• Mephobarbital (Mebaral, Prominal): This is considered an intermediate-acting barbiturate, primarily prescribed as an anticonvulsant that usually starts working within 30 to 60 minutes after taking it. Mephobarbital keeps working for 10 to 16 hours.
  • Butabarbital (Butisol): This intermediate-acting barbiturate is prescribed as a sedative or a hypnotic. It usually begins working within an hour and stays effective for about six to eight hours. Butabarbital has a half-life of around 100 hours.
  • Butalbital (Fortabs, Fiorinal Ascomp, Esgic, Fioricet): Butalbital is typically administered as a combination medication containing acetaminophen and caffeine or aspirin and caffeine. It is a barbiturate prescribed to reduce muscle tension when other medications are not working. Butalbital is an intermediate-acting barbiturate with a half-life of around 35 hours.
  • Phenobarbital (Luminol): This is one of the earliest used barbiturates with the latest onset of action and the longest duration of action. Phenobarbital is generally used as an anticonvulsant. It usually takes at least an hour to start working, and it can then remain active for 10 to 12 hours. It has a half-life of between 53 and 118 hours.

BARBITURATE ADDICTION

Barbiturates are usually considered to do more potential harm than good. They are generally reserved for use only when extremely necessary, and other medications are not effective.

When barbiturates are used, they are only used for a short period of time, which can reduce their effectiveness. They are so habit-forming and can so easily lead to an addiction that this is often necessary.

Barbiturates can also be toxic in relatively low doses. Sedative-hypnotic medications are one of the top five leading drugs involved in fatal overdoses in the United States, with pentobarbital topping the list. In fact, the barbiturate sodium thiopental is used in lethal injections.

If you have been taking a barbiturate for any length of time, you will need to detox from it slowly through a medical detox program. The drug will usually need to be weaned off in a controlled manner. The dosage may be tapered over a few days or even weeks to ensure that the withdrawal symptoms are safely managed.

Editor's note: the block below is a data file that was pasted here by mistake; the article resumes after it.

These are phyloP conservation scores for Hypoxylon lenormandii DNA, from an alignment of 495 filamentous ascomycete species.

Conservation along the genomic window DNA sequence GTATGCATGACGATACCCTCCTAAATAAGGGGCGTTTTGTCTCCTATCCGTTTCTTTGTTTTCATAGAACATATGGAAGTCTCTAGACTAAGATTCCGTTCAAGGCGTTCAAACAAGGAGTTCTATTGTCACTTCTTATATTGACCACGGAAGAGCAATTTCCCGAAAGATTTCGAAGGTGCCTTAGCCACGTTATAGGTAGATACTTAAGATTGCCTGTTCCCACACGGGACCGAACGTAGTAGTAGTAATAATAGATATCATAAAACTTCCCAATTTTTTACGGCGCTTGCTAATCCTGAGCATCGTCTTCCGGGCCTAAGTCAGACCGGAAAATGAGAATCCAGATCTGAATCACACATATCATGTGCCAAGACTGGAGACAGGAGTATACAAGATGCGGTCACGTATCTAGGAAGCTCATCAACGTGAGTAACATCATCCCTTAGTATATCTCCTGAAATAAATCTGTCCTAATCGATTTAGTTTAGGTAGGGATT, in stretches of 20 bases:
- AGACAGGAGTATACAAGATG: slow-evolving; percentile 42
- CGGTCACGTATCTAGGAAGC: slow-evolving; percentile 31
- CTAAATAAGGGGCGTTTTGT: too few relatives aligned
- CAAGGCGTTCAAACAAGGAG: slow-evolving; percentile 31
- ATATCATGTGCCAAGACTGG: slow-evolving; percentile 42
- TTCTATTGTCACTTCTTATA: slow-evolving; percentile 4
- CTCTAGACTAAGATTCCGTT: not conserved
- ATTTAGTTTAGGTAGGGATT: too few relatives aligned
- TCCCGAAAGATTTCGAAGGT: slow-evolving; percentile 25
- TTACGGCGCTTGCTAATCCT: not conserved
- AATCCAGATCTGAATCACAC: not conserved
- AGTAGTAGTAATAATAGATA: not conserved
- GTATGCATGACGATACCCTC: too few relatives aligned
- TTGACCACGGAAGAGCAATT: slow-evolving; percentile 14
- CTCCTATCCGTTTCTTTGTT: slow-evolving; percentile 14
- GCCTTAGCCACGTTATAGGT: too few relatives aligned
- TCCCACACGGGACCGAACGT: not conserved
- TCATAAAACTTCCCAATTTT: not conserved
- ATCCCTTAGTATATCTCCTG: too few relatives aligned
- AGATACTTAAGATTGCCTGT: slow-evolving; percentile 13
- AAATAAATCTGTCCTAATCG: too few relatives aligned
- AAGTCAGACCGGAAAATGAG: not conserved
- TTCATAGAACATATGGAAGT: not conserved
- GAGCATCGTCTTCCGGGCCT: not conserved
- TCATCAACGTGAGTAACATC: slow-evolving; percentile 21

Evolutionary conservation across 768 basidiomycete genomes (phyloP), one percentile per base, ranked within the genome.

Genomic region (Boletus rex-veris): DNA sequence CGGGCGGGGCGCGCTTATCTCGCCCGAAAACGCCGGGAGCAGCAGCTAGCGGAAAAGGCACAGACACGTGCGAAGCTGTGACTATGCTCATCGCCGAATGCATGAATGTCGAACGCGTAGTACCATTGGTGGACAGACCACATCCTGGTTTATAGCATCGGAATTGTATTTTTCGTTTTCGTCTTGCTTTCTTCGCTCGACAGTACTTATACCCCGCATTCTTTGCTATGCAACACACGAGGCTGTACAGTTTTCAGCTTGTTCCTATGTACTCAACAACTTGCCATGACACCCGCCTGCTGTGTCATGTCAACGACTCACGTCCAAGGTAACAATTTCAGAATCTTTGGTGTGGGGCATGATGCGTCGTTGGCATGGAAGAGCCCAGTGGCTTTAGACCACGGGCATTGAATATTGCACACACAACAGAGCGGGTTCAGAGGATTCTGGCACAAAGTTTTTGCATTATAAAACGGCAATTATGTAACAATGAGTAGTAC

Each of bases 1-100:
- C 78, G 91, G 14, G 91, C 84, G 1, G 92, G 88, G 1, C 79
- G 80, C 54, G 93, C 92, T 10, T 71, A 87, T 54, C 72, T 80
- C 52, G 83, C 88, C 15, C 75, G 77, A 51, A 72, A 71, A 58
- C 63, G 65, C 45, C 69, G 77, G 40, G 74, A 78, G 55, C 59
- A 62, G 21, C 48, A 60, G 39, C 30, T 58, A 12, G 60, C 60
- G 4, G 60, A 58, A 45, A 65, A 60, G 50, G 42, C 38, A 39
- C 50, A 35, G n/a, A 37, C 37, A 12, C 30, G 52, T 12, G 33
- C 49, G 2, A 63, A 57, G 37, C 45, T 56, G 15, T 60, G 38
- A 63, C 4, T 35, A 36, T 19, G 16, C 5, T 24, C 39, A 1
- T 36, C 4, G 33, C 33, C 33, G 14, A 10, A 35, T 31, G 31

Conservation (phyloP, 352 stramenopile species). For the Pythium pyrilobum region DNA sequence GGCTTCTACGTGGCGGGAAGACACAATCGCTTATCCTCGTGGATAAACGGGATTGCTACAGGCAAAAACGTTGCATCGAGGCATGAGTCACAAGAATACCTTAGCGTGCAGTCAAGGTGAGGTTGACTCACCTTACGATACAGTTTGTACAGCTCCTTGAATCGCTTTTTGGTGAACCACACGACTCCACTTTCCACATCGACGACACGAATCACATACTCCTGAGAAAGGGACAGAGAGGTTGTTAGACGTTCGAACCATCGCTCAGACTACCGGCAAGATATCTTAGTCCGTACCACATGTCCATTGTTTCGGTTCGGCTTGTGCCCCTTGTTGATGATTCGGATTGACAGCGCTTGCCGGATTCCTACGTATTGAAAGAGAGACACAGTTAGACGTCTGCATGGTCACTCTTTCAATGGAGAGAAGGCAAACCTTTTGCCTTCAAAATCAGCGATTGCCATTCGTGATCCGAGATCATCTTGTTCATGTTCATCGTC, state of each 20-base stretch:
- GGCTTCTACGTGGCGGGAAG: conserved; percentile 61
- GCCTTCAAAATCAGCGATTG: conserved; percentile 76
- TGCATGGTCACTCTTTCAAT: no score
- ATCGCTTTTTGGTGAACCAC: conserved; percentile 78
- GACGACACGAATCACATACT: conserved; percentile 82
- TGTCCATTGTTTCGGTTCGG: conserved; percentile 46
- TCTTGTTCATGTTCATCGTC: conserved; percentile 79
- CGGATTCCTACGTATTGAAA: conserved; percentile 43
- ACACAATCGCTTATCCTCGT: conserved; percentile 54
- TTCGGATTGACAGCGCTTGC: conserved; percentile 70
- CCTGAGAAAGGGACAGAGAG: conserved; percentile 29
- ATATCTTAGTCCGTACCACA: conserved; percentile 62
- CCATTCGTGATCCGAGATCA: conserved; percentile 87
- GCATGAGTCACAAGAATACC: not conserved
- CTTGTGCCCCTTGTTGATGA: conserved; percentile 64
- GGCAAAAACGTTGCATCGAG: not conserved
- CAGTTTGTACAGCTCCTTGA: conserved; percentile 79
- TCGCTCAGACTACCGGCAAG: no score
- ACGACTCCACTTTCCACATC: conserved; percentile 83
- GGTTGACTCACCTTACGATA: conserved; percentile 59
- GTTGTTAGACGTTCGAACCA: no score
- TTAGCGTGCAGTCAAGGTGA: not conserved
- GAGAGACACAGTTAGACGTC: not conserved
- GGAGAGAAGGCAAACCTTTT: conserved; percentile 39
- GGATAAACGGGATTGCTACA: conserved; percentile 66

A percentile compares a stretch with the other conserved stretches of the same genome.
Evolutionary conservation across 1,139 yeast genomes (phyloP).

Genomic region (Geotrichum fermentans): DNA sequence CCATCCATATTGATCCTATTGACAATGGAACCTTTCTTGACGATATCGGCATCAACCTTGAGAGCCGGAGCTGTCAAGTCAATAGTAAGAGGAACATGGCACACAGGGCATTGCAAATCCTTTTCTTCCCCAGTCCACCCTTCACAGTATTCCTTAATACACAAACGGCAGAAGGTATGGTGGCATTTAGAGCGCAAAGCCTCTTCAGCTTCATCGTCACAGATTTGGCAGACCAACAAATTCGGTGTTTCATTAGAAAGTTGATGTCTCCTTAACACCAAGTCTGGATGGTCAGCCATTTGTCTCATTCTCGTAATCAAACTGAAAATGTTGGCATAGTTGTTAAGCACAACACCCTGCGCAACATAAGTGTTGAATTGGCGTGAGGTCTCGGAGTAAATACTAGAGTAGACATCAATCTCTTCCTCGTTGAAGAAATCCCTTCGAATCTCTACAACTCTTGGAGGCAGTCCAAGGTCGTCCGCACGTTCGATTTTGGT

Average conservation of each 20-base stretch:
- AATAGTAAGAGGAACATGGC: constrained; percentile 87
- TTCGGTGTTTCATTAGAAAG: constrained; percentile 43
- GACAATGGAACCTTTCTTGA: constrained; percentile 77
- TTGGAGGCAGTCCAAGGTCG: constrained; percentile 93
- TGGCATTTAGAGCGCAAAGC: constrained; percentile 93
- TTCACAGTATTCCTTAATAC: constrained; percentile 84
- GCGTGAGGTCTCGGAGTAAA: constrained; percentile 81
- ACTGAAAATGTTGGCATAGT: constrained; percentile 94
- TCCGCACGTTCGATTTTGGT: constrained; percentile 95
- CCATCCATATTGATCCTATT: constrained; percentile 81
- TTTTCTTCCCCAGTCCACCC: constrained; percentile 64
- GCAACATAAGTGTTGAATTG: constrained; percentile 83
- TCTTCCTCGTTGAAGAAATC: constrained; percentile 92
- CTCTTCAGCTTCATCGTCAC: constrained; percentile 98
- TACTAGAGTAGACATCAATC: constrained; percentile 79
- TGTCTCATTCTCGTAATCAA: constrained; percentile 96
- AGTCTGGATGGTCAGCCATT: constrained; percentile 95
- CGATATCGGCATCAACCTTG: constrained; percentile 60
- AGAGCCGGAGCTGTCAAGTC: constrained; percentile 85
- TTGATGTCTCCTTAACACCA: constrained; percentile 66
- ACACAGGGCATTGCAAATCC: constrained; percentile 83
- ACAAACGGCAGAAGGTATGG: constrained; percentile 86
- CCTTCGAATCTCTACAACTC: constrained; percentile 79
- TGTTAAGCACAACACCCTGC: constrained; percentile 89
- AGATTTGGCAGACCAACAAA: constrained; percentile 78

After detox, a specialized addiction treatment program is recommended. The program may use medications, behavioral therapies, group and individual counseling, life skills training, educational programs, relapse prevention tools, and support groups as part of a comprehensive plan to support recovery.

Sources

(June 2018) Everything You Need to Know About Barbiturates. Medical News Today. from https://www.medicalnewstoday.com/articles/310066.php

(January 2015) Barbiturates Drug Profile. European Monitoring Centre for Drugs and Drug Addiction (EMCDDA). from http://www.emcdda.europa.eu/publications/drug-profiles/barbiturates

(March 2018) What are Prescription CNS Depressants? National Institute on Drug Abuse (NIDA). from https://www.drugabuse.gov/publications/drugfacts/prescription-cns-depressants

(April 2017) Amytal Sodium. Valeant Pharmaceuticals. from https://dailymed.nlm.nih.gov/dailymed/fda/fdaDrugXsl.cfm?setid=a2523317-e071-4e04-9d9f-9053286e0ce2&type=display

(December 2016) Nembutal Sodium. Oak Pharmaceuticals, Inc. from https://dailymed.nlm.nih.gov/dailymed/fda/fdaDrugXsl.cfm?setid=5c380ab0-4386-48b6-80ab-ca594b23bc74&type=display

(April 2018) Seconal Sodium. Valeant Pharmaceuticals North America LLC. from https://dailymed.nlm.nih.gov/dailymed/fda/fdaDrugXsl.cfm?setid=d892a312-12ba-4d32-a840-2c0ff3dc1d58&type=display

Mephobarbital. U.S. National Library of Medicine (NLM). from https://pubchem.ncbi.nlm.nih.gov/compound/Mephobarbital%23section=Synonyms

(August 2015) Butisol Sodium. U.S. National Library of Medicine (NLM). from https://dailymed.nlm.nih.gov/dailymed/drugInfo.cfm?setid=7883bbc0-0874-11dc-a818-0002a5d5c51b

(May 2019) Phenobarbital. U.S. National Library of Medicine (NLM). from https://medlineplus.gov/druginfo/meds/a682007.html

(January 2019) Barbiturate Toxicity. StatPearls Publishing. from https://www.ncbi.nlm.nih.gov/books/NBK499875/